JeffPo's Astronomy Software Page

Last update:  01/11/06

Today's amateur astronomer relies more and more on computer software as a tool.  Some telescopes can even be run entirely from a lap top computer.  With CCD cameras, the observer can actually sit inside a cozy room to "observe".  While I don't have this kind of sophistication in my equipment, I do use astronomy software to keep up with the sky and what is going on.  I use it to predict eclipse times, moon phases, rise and set times of objects, etc.  My biggest use of astronomy software is as a star chart at the eyepiece.

NOTE:  From time to time, the links to the various web pages listed below will change.  That means the link I provide may not work.  If that happens, just do a search for the software on the Internet and I'm sure you'll find it somewhere.  And don't forget to let me know of any broken links I may have.  Thanks.


My most used astronomy software package is from Software Bisque (click this link to visit their web site) and is called The Sky.  The Level IV version contains the Hubble Guide Star catalog along with a few others.  With it I can plan my whole observing session.  It also prints great star charts.  It was with one of these star charts that I found Pluto.  You can input your own objects and pictures, new comets in the sky, and just about anything else you can imagine.  I highly recommend this software.  Here's a screen shot (version 4.0):

TheSky 4.0, Level IV

I use The Sky as an "at the eyepiece" star chart.  As I search for fainter and fainter objects, often times it is not immediately visible when I look through the eyepiece.  Many galaxies for example, lurk right at the edge of being detected with my telescope, and even then I'm using averted vision.  With this software, I can represent the particular view, even with regards to the field of view of the eyepiece or directional orientation.  I match up the star field I see in the eyepiece with the one I see in the software.  Then I know exactly where the object should be in my field of view.


In cruising the Internet, I've also come across a few shareware programs that I highly recommend.  The first is called Satellites of Saturn and is written by Dan Bruton.  You can visit his web site at:  http://astro.phy.sfasu.edu.  This neat little program will help you find eight of Saturn's moons and will let you see what Saturn looks like at any time.  It's a DOS program, but it still works great.  Here's a screen shot:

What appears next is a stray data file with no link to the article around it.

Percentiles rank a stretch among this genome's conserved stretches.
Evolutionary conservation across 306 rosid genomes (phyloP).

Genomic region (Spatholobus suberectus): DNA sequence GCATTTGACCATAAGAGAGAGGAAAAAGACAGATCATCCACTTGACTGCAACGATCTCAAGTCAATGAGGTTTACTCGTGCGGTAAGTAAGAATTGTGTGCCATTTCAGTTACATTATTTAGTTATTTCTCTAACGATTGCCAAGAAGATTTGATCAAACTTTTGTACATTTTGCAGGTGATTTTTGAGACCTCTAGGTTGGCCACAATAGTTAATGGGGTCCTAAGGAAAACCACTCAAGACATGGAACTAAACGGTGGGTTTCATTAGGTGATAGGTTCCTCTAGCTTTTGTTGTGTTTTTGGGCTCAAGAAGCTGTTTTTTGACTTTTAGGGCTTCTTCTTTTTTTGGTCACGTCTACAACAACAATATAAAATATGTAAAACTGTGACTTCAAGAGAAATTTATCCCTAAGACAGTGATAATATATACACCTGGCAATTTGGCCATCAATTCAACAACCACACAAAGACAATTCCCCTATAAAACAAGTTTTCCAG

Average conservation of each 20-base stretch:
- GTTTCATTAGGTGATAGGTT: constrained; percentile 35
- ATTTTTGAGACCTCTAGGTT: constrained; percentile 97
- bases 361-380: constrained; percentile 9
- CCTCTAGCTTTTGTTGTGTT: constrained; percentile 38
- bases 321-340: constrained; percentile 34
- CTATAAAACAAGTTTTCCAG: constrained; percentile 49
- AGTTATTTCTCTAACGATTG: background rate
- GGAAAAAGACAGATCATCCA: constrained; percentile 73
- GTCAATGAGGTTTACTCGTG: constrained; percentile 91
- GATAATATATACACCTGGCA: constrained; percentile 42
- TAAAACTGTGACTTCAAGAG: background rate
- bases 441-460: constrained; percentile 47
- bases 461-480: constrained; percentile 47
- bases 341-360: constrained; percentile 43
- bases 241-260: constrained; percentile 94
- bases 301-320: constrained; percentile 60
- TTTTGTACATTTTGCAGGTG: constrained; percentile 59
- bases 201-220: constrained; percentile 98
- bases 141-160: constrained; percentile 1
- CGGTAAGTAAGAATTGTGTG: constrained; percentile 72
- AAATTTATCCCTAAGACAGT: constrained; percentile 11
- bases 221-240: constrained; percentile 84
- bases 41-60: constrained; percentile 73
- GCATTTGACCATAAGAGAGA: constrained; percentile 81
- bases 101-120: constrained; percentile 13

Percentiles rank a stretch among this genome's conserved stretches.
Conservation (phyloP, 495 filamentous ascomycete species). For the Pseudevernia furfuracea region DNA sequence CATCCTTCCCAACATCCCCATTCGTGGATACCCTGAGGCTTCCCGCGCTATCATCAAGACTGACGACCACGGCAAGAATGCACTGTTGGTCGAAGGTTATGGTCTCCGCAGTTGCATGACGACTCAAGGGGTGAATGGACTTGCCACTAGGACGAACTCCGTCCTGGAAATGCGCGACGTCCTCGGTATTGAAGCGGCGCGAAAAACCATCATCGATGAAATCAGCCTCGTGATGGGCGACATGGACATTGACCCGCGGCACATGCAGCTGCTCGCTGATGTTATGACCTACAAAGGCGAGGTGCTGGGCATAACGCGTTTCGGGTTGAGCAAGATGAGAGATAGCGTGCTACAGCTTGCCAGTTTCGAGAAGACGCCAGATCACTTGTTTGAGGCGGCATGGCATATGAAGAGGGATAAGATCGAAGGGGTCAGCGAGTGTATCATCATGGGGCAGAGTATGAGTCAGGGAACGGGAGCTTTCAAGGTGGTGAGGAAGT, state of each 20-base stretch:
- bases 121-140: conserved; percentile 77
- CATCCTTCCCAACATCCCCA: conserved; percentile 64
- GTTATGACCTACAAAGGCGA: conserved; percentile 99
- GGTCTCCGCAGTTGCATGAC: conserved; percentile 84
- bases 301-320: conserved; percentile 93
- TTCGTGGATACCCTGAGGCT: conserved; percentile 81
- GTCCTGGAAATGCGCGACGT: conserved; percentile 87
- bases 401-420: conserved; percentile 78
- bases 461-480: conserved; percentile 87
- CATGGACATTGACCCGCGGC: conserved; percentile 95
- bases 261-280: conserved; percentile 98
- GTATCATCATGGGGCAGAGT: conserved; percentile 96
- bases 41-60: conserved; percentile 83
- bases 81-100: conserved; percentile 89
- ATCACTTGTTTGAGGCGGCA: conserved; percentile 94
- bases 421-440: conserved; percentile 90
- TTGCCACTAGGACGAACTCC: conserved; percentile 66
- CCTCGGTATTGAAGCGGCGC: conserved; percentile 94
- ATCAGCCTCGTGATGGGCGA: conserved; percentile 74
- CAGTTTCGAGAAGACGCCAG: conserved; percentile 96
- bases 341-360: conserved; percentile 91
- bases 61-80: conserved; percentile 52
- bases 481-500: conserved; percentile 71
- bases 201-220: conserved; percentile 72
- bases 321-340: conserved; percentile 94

Satellites of Saturn, Version 2.0

You can download it from Dan's web page, the Internet, or you can click on the link below to download the copy I have:

     http://www.mindspring.com/~jeffpo3/satsat2.zip


The next program I use was also written by Dan Bruton and it is called Galsat (which stands for Galilean Satellites).  This program is similar to the Saturn program and will also help you know when shadow transits and other moon events will happen.  It's also a DOS program.  Here's a screen shot:

Galilean Satellites, version 5.3

You can download it from Dan's web page (see above link), the Internet, or you can click on the link below to download the copy I have:

     http://www.mindspring.com/~jeffpo3/galsat53.zip


Another program that you might find useful is JupSat95, by Gary Nugent.  This Windows software will display Jupiter and the four main moons.  It will also display a graph plotting the moons for a month, similar to the ones you see in Sky & Telescope or Astronomy magazines.  A feature I really like is that it will display the transit times for the Great Red Spot.  Here's a screen shot:

JupSat95 screen shot

You can download JupSat95 from the following link:  http://indigo.ie/~gnugent/dnso/js_setup.exe


A good freeware program for the planet Mars is called Mars Previewer II.  This Windows software was written by Leandro Rios.  It displays Mars and all the major features to be seen.  It's great for helping to identify those sometimes subtle dark areas.  Here's a screen shot:

Mars Previewer II screen shot

It seems that there are a few copies of the Mars Previewer II zip file floating around that have a computer virus in them.  You can get a clean, virus-free copy from my website:

     http://www.mindspring.com/~jeffpo3/mp201.zip


Since I've been trying to get into astrophotography, I also decided to write a program to help me calculate exposure times.  Using the formulas and advice from Michael Covington's excellent book, Astrophotography for the Amateur, I created a simple Windows program that will help me calculate exposure times for taking pictures of the Moon and planets.  It will give you exposure times for various equipment setups and also has a dialog for calculating telescope specifications.  I call it StarShot.

NOTE:  I wrote this program back in the days before the proliferation of digital cameras.  With the cheap point and shoot digital cameras now available, I don't expect too many people to be using film.  With a digital camera, you can adjust your image exposures immediately, as you see fit.  So I would expect that my program is somewhat obsolete now.  However, I do still use it for doing calculations and conversions with regards to optical configurations.

Starshot, version 3.0

Here's a screen shot of the Common Telescope Calculations dialog:

Common Telescope Calculations dialog

You can download my StarShot program by clicking on the link below.  This program also needs the file VBRUN300.DLL, which is included in the .ZIP file.

     http://www.mindspring.com/~jeffpo3/starshot.zip


* Back to home page *